The report was co-authored by
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Table of Contents
1. Introduction ... 1
2. Selection of Drugs to Review ... 3
3. Assessments... 8
3.1 Enbrel (Etanercept, Amgen)... 8
3.2 Invega Sustenna/Trinza (Paliperidone Palmitate, Janssen)...11
3.3 Xifaxan (Rifaximin,
3.4 Orencia (Abatacept,
3.5 Tecfidera (Dimethyl Fumarate, Biogen)...17
3.6 Humira (Adalimumab, AbbVie)...19
3.7 Entresto (Sacubitril/Valsartan, Novartis)...21
3.8 Vimpat (Lacosamide, UCB)...23
3.9 Entyvio (Vedolizumab, Takeda) ... 25
3.10 Xtandi (Enzalutamide,
Appendix A. Enbrel...38
Appendix B. Invega Sustenna/Trinza ...40
Appendix C. Xifaxan ...42
Appendix E. Tecfidera ...51
Appendix F. Humira...55
Appendix G. Entresto...60
Appendix H. Vimpat...62
Appendix I. Entyvio ...64
Appendix J. Xtandi...65
Appendix K. ICER Responses to Manufacturer Comments...66
Appendix L. Manufacturer Comments... 76
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The price of many existing drugs, both brand and generic, can increase substantially over time, and questions are frequently raised regarding whether these price increases are justified. State policymakers have been particularly active in seeking measures to address this issue./1,/2,/3
Despite these initiatives, there had been no systematic approach at a state or national level to determine whether certain price increases are justified by new clinical evidence or other factors. In 2017, the
Following the methods from our prior report, we first obtained a list of the 100 drugs with the largest sales revenue in the previous calendar year (2019) in
For each of the remaining 33 drugs, we estimated, where possible, the increase in spending in the US during 2018-2019 that was due to increases in net price as opposed to increases in volume. The intent was to select the top 10 drugs for further assessment; manufacturers of the identified top 10 drugs were asked for early input as to whether our figures on change in net price, sales volume, and overall net revenue were correct. After the cutoff date for informing ICER of corrections to net price had passed, the manufacturer of secukinumab (Cosentyx(R), Novartis) provided information showing that it did not have an increase in net price. The 2020 UPI Protocol did not anticipate this situation, but based on the 2019 UPI Protocol, secukinumab was removed from the review. Also after the cutoff date, the manufacturer of enzalutamide (Xtandi(R), Astellas) provided information showing that this drug would likely have been in position 11 on the list. Based on the 2019 UPI Protocol, enzalutamide was kept in the review. In addition, we received public input recommending we evaluate price increases for etanercept (Enbrel(R), Amgen). Following our protocol, which allows for inclusion of up to three drugs that do not make the initial list, we added etanercept to the remaining nine drugs, creating the final list of 10 drugs for assessment. Once included, etanercept's increase in budget impact at the national level placed it in the top position on the list.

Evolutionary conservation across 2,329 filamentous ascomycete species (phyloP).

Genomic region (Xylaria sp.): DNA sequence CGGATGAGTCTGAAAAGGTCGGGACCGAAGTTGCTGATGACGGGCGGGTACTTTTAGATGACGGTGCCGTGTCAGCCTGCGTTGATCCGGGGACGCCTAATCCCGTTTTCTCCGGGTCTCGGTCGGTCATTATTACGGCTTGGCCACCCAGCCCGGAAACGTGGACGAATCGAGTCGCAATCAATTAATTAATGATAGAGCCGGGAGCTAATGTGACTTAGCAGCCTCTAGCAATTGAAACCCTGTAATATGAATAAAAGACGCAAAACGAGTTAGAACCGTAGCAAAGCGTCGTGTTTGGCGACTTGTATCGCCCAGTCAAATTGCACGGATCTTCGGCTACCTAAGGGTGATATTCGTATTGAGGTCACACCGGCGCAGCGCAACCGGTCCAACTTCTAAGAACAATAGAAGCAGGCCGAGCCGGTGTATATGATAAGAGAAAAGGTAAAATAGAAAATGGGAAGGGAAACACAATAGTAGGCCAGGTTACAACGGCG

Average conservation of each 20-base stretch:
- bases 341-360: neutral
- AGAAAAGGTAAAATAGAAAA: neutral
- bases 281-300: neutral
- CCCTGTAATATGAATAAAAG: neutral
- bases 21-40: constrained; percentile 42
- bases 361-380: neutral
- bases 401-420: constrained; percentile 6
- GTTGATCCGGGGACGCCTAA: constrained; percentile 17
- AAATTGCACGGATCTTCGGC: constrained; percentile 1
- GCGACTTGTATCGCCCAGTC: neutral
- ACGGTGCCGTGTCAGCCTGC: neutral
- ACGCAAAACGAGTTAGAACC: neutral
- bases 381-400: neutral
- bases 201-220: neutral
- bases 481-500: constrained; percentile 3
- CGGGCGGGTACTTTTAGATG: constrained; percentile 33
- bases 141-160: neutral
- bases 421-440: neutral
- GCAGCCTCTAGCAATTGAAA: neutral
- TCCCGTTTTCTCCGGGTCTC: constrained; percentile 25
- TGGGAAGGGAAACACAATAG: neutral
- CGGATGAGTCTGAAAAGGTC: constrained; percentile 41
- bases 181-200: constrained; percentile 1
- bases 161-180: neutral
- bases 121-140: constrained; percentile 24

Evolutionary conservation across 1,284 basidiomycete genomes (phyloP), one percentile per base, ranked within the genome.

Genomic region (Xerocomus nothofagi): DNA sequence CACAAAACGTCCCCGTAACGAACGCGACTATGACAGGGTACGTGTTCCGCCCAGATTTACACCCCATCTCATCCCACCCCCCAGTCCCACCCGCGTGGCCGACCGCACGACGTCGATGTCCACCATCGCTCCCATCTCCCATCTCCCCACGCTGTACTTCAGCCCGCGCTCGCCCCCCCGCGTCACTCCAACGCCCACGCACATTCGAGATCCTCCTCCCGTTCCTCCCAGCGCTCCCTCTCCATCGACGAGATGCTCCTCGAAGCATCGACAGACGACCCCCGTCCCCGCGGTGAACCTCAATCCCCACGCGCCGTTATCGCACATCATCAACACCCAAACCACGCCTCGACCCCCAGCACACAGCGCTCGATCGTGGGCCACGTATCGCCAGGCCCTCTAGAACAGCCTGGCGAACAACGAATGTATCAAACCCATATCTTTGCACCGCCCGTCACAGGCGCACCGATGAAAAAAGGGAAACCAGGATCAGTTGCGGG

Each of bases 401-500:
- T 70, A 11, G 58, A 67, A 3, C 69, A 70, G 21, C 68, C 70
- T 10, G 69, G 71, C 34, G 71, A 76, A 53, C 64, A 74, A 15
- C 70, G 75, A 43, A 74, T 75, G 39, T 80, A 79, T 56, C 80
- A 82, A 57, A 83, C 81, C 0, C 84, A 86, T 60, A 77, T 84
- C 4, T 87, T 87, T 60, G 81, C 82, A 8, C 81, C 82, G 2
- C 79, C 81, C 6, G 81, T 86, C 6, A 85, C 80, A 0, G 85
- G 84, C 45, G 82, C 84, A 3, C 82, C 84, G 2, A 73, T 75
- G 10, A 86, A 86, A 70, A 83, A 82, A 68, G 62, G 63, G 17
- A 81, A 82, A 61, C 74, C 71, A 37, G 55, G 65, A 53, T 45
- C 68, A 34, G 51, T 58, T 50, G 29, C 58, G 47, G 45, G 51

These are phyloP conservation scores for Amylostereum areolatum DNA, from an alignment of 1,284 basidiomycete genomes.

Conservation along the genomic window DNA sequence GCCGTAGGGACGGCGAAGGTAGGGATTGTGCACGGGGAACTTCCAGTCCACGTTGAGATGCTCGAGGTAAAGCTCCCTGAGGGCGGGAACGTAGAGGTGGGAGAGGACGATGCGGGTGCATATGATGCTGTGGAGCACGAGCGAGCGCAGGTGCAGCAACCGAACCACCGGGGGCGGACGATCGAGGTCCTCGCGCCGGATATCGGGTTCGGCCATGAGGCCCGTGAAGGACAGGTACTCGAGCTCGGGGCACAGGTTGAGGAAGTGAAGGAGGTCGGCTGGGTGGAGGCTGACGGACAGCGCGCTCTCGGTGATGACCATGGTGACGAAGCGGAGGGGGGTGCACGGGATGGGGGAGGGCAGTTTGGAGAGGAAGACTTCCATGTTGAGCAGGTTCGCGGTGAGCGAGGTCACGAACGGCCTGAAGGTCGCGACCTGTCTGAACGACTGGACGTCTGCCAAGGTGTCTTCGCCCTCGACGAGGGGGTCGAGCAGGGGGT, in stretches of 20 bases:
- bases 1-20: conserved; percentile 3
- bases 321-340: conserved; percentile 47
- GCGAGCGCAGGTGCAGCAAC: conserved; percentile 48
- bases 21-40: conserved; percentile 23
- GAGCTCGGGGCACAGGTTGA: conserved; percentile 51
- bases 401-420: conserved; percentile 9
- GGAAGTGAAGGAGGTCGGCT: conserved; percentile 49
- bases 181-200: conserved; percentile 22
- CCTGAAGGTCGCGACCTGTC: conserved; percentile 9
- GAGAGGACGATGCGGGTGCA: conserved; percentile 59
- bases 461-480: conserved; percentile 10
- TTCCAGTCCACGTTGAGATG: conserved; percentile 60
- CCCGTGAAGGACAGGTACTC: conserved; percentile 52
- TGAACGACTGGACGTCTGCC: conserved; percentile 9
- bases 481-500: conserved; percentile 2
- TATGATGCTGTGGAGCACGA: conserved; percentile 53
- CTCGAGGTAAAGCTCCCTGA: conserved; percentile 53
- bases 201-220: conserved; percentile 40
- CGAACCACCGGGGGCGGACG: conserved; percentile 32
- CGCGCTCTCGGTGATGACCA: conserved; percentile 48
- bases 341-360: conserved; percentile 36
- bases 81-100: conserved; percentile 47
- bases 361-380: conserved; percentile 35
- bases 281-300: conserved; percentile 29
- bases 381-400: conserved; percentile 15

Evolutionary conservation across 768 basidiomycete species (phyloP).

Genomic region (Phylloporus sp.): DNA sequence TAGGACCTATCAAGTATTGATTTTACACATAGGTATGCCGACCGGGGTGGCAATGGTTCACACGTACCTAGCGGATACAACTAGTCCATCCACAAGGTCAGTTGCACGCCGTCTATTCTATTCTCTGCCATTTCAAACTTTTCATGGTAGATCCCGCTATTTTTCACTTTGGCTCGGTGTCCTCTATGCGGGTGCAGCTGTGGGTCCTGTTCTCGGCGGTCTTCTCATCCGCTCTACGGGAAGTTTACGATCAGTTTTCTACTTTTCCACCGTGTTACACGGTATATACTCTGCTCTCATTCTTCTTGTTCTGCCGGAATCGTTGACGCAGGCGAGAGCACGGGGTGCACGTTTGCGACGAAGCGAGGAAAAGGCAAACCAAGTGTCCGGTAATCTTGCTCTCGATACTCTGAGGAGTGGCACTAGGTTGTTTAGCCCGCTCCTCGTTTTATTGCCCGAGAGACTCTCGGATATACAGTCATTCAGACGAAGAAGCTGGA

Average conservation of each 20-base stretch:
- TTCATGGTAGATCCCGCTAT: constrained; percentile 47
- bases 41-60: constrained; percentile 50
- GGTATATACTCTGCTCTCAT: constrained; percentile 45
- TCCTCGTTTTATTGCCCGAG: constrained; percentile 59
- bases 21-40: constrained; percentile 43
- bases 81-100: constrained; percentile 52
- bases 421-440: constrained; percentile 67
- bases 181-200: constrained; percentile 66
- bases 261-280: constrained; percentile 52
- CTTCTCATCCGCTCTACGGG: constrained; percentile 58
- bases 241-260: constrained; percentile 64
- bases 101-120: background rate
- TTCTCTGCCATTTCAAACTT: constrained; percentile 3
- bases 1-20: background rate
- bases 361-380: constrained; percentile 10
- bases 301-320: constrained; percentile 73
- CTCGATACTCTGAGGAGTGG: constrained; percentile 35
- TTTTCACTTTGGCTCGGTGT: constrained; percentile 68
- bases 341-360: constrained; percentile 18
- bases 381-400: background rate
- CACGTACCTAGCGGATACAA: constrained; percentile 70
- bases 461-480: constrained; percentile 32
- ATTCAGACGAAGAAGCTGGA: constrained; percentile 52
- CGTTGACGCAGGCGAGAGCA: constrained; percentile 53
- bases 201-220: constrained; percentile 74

Assessments were then performed on these 10 drugs to determine whether there was new clinical evidence in the prior two years (2018 through 2019) that demonstrated "moderate/high quality new evidence of a substantial improvement in net health benefit compared with what was previously believed." Drugs judged to have evidence that meets this standard are reported as having price increases "with new clinical evidence." To arrive at this judgment, ICER accepted and reviewed submissions from manufacturers and/or performed an independent systematic review of publicly available results from randomized controlled trials (RCTs). For drugs with multiple indications, evidence was sought for indications responsible for at least 10% of a drug's utilization. ICER reviewed the quality of the new evidence using the widely-accepted evidence grading system called GRADE./4